You can make a simple striped garter shawl like the one Claire is wearing in the top photo with the When In Scotland pattern depicted below,
designed by Rilana Riley-Munson. It's a free pattern.
The Outlander Pattern for Claire's Cowl, written by Shelli Westcott, is a very close match to the one worn by Claire, and will actually look much better worn with contemporary clothing because it won't be jarringly anachronistic as it is onscreen. It's a free pattern.
I don't personally find the Outlander knits to be inspiring, as those dead easy chunky knits are very much not my preferred style of knitting, either to make or wear, but Geillis Duncan's cape, as seen above, came closest to arousing my interest. Unfortunately the show never gave us a better look at it than this.
If you fancy the little capelet Claire wears in the photo above, this Outlander inspired Rose Coloured Capelet, designed by Ravelry user Furlaine, is a very good replica of it. This pattern is available for C$4.00(CAD).
The cabled armwarmers Claire is wearing in the top photo are a close match to the Outlander Cabled Wristers, designed by Jenifer Spock-Rank. This pattern is available for $1.99(USD).
The cowl Claire is wearing is especially hilariously out of synch in terms of the kind of spun yarn that would have been available in 1743. At this distance, it looks almost like a fur neckpiece, but it is indeed knitted from yarn, which I've seen identified online as Louisa Harding's Luzia. But then perhaps Castle Leoch housekeeper Mrs. Fitzgibbons has a stash of Luzia put away in the garret. As Claire said herself, Mrs. Fitz is a wonder.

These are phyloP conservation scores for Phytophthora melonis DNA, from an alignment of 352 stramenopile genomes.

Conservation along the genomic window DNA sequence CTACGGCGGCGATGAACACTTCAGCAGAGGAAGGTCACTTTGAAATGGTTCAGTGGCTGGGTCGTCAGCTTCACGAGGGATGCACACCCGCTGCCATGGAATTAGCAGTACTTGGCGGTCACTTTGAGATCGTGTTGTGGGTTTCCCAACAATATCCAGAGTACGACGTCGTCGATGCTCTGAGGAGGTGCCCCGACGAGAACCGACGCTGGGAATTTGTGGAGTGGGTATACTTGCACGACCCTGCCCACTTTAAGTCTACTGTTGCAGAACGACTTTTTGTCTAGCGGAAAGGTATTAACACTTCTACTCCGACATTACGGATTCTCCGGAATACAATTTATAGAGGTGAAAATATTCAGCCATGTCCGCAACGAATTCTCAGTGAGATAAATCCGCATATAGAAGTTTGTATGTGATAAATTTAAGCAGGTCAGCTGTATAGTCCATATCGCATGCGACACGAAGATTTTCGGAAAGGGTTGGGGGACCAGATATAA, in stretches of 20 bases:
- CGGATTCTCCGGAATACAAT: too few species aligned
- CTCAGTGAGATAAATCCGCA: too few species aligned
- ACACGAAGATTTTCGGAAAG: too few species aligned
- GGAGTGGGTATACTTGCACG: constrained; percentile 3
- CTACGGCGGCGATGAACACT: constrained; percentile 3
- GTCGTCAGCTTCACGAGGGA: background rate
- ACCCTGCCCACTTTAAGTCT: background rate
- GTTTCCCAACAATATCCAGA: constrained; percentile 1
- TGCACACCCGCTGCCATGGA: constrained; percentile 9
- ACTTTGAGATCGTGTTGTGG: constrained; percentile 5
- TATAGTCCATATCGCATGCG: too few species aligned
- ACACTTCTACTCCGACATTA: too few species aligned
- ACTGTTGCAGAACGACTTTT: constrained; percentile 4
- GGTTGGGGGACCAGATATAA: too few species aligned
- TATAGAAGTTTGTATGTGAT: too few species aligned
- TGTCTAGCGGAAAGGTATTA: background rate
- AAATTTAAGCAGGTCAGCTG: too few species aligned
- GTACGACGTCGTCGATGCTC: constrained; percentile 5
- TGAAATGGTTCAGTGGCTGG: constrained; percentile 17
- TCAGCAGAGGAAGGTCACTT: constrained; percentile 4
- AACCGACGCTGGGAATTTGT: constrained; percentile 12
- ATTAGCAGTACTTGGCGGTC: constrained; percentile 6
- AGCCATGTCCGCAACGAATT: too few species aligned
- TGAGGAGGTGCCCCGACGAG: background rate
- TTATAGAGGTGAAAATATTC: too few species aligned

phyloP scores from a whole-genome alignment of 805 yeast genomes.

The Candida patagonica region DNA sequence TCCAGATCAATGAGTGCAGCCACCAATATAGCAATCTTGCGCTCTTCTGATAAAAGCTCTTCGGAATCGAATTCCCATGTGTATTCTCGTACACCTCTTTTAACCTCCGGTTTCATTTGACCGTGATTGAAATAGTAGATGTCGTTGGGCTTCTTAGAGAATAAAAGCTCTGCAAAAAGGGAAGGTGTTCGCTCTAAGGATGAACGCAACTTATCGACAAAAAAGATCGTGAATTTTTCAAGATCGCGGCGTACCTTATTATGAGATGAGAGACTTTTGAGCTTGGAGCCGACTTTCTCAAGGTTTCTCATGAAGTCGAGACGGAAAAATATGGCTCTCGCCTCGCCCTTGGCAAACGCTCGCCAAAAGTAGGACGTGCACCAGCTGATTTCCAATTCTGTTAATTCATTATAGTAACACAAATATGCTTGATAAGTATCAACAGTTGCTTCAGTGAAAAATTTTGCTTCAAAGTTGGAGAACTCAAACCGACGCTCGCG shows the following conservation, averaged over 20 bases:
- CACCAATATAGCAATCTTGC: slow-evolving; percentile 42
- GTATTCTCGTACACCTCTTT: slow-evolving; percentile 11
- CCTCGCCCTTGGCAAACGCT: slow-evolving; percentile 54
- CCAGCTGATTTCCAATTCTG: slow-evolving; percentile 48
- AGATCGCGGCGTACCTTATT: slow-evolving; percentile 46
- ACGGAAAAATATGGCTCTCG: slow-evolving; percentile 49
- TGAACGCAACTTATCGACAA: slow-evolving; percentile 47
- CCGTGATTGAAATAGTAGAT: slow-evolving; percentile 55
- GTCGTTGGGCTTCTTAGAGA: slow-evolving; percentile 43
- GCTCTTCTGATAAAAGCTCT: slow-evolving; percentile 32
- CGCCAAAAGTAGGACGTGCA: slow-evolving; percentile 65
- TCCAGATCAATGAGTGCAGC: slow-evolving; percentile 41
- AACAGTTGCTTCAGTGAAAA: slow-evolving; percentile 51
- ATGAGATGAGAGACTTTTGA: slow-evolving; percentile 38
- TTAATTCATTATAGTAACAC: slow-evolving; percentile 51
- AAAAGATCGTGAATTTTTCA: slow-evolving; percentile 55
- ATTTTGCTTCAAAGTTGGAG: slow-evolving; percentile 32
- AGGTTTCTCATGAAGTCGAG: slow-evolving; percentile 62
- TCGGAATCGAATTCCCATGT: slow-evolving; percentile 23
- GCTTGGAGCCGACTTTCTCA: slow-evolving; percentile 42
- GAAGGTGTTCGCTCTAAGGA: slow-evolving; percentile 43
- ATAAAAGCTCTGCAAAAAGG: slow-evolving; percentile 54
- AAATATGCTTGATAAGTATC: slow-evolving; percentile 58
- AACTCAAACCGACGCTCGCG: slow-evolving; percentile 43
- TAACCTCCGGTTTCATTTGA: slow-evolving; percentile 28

ETA: It appears this cowl was actually knitted out mink yarn. I'm trying to do a little research on this because it seems there weren't minks in Scotland in the eighteenth century. There was fur trade, but what I am trying to find out is how likely was it that anyone was spinning yarn from what would have been very expensive imported minks at that time? Wouldn't they have been used as skins? And again... cowls didn't exist back then.
I had to include this even though I don't like knitted dishcloths. This Outlander Je Suis Prest Thistle Cloth pattern, designed by Alli Barrett, and available for $2.00(USD), features the Fraser clan motto "Je Suis Prest" (in English, "I am ready"). As an aside, it's interesting how many Scottish clan mottos declare readiness or preparedness. My own surname, Rae, is Scottish, and the Rae family motto is "In Omnia Promptus", or "Ready for Everything". It's probably understandable given that these mottos were originally war cries. These days, for those of us fortunate enough to be living in area that isn't war-torn, they can be a way to motivate yourself to do the dishes.
Wednesday, 3 December 2014
Twist Collective has released their Winter 2014 issue, and it's the best knitting magazine issue I've seen in quite some time. There's perhaps only one design in it that I wouldn't be happy to make and/or wear myself. Let's have a look, shall we?
The Addington cardigan. This is an attractive piece that any woman could wear. I'm not quite sure what's going on with the closure at the neckline, but then one could use any kind of button or clasp there.
The Elica shawl. Simple, pretty piece.
The Paramo pullover. Simple but smart piece. This is a sweater a woman can get a lot of wear out of.